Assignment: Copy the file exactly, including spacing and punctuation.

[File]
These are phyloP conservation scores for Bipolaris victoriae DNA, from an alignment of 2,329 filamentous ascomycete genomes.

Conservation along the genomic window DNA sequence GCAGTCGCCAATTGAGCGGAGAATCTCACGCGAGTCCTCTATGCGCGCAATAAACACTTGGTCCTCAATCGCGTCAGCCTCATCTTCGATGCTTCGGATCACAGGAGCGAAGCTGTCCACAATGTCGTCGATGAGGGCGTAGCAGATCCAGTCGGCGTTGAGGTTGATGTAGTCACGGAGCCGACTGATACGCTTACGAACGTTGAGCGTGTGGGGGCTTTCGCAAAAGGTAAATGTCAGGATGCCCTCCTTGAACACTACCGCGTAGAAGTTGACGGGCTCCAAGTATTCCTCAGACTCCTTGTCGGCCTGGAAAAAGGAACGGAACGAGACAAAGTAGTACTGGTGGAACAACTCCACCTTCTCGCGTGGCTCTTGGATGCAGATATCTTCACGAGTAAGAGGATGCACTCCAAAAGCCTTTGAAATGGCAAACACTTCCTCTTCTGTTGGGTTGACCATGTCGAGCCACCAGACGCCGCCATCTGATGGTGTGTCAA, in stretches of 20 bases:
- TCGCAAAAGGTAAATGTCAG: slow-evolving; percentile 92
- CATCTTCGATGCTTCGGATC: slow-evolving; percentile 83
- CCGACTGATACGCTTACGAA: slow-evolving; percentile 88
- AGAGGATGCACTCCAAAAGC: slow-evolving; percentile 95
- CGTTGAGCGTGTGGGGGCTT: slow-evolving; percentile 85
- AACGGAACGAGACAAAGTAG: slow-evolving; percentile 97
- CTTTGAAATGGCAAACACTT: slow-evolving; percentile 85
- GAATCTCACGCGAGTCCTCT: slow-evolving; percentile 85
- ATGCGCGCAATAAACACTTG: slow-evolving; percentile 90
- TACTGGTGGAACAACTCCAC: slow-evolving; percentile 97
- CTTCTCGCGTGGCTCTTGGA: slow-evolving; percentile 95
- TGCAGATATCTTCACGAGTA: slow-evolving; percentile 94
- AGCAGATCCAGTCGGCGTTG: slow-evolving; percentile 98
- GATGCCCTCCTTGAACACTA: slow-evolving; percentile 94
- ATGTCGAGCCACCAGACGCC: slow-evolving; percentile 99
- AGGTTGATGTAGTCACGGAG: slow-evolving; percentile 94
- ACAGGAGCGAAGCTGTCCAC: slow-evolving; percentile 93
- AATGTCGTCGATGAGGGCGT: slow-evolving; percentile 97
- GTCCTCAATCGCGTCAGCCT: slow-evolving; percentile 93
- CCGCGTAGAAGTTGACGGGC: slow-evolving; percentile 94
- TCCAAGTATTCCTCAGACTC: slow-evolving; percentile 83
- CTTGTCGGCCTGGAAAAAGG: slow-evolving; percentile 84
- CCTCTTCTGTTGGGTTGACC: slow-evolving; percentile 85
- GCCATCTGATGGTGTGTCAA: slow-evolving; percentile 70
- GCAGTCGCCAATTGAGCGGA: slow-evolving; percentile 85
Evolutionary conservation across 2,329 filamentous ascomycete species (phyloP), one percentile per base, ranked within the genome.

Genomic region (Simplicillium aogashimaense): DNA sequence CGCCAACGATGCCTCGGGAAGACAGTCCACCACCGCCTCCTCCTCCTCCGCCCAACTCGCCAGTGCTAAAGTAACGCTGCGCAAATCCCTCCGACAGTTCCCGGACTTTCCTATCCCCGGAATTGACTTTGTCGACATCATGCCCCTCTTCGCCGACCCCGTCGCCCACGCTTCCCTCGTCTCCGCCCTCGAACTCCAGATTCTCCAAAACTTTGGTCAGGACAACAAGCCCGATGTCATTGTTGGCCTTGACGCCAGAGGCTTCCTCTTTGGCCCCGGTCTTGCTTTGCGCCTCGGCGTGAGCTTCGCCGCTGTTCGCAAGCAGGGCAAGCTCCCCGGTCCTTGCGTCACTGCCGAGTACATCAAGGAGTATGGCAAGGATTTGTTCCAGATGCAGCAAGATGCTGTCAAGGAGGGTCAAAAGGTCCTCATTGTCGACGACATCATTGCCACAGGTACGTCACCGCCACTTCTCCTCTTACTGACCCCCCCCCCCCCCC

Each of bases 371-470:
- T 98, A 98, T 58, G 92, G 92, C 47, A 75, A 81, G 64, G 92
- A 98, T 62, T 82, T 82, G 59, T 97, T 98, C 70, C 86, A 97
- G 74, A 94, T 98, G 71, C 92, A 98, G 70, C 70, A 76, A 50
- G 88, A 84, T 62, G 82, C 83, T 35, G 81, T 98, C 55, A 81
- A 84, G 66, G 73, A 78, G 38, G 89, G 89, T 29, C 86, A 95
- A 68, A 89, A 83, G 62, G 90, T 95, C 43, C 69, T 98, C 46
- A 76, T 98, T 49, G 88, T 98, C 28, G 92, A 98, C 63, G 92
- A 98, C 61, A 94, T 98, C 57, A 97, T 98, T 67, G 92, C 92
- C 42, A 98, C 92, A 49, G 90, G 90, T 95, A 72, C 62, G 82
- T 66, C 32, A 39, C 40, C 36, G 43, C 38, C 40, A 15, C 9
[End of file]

These are phyloP conservation scores for Bipolaris victoriae DNA, from an alignment of 2,329 filamentous ascomycete genomes.

Conservation along the genomic window DNA sequence GCAGTCGCCAATTGAGCGGAGAATCTCACGCGAGTCCTCTATGCGCGCAATAAACACTTGGTCCTCAATCGCGTCAGCCTCATCTTCGATGCTTCGGATCACAGGAGCGAAGCTGTCCACAATGTCGTCGATGAGGGCGTAGCAGATCCAGTCGGCGTTGAGGTTGATGTAGTCACGGAGCCGACTGATACGCTTACGAACGTTGAGCGTGTGGGGGCTTTCGCAAAAGGTAAATGTCAGGATGCCCTCCTTGAACACTACCGCGTAGAAGTTGACGGGCTCCAAGTATTCCTCAGACTCCTTGTCGGCCTGGAAAAAGGAACGGAACGAGACAAAGTAGTACTGGTGGAACAACTCCACCTTCTCGCGTGGCTCTTGGATGCAGATATCTTCACGAGTAAGAGGATGCACTCCAAAAGCCTTTGAAATGGCAAACACTTCCTCTTCTGTTGGGTTGACCATGTCGAGCCACCAGACGCCGCCATCTGATGGTGTGTCAA, in stretches of 20 bases:
- TCGCAAAAGGTAAATGTCAG: slow-evolving; percentile 92
- CATCTTCGATGCTTCGGATC: slow-evolving; percentile 83
- CCGACTGATACGCTTACGAA: slow-evolving; percentile 88
- AGAGGATGCACTCCAAAAGC: slow-evolving; percentile 95
- CGTTGAGCGTGTGGGGGCTT: slow-evolving; percentile 85
- AACGGAACGAGACAAAGTAG: slow-evolving; percentile 97
- CTTTGAAATGGCAAACACTT: slow-evolving; percentile 85
- GAATCTCACGCGAGTCCTCT: slow-evolving; percentile 85
- ATGCGCGCAATAAACACTTG: slow-evolving; percentile 90
- TACTGGTGGAACAACTCCAC: slow-evolving; percentile 97
- CTTCTCGCGTGGCTCTTGGA: slow-evolving; percentile 95
- TGCAGATATCTTCACGAGTA: slow-evolving; percentile 94
- AGCAGATCCAGTCGGCGTTG: slow-evolving; percentile 98
- GATGCCCTCCTTGAACACTA: slow-evolving; percentile 94
- ATGTCGAGCCACCAGACGCC: slow-evolving; percentile 99
- AGGTTGATGTAGTCACGGAG: slow-evolving; percentile 94
- ACAGGAGCGAAGCTGTCCAC: slow-evolving; percentile 93
- AATGTCGTCGATGAGGGCGT: slow-evolving; percentile 97
- GTCCTCAATCGCGTCAGCCT: slow-evolving; percentile 93
- CCGCGTAGAAGTTGACGGGC: slow-evolving; percentile 94
- TCCAAGTATTCCTCAGACTC: slow-evolving; percentile 83
- CTTGTCGGCCTGGAAAAAGG: slow-evolving; percentile 84
- CCTCTTCTGTTGGGTTGACC: slow-evolving; percentile 85
- GCCATCTGATGGTGTGTCAA: slow-evolving; percentile 70
- GCAGTCGCCAATTGAGCGGA: slow-evolving; percentile 85
Evolutionary conservation across 2,329 filamentous ascomycete species (phyloP), one percentile per base, ranked within the genome.

Genomic region (Simplicillium aogashimaense): DNA sequence CGCCAACGATGCCTCGGGAAGACAGTCCACCACCGCCTCCTCCTCCTCCGCCCAACTCGCCAGTGCTAAAGTAACGCTGCGCAAATCCCTCCGACAGTTCCCGGACTTTCCTATCCCCGGAATTGACTTTGTCGACATCATGCCCCTCTTCGCCGACCCCGTCGCCCACGCTTCCCTCGTCTCCGCCCTCGAACTCCAGATTCTCCAAAACTTTGGTCAGGACAACAAGCCCGATGTCATTGTTGGCCTTGACGCCAGAGGCTTCCTCTTTGGCCCCGGTCTTGCTTTGCGCCTCGGCGTGAGCTTCGCCGCTGTTCGCAAGCAGGGCAAGCTCCCCGGTCCTTGCGTCACTGCCGAGTACATCAAGGAGTATGGCAAGGATTTGTTCCAGATGCAGCAAGATGCTGTCAAGGAGGGTCAAAAGGTCCTCATTGTCGACGACATCATTGCCACAGGTACGTCACCGCCACTTCTCCTCTTACTGACCCCCCCCCCCCCCC

Each of bases 371-470:
- T 98, A 98, T 58, G 92, G 92, C 47, A 75, A 81, G 64, G 92
- A 98, T 62, T 82, T 82, G 59, T 97, T 98, C 70, C 86, A 97
- G 74, A 94, T 98, G 71, C 92, A 98, G 70, C 70, A 76, A 50
- G 88, A 84, T 62, G 82, C 83, T 35, G 81, T 98, C 55, A 81
- A 84, G 66, G 73, A 78, G 38, G 89, G 89, T 29, C 86, A 95
- A 68, A 89, A 83, G 62, G 90, T 95, C 43, C 69, T 98, C 46
- A 76, T 98, T 49, G 88, T 98, C 28, G 92, A 98, C 63, G 92
- A 98, C 61, A 94, T 98, C 57, A 97, T 98, T 67, G 92, C 92
- C 42, A 98, C 92, A 49, G 90, G 90, T 95, A 72, C 62, G 82
- T 66, C 32, A 39, C 40, C 36, G 43, C 38, C 40, A 15, C 9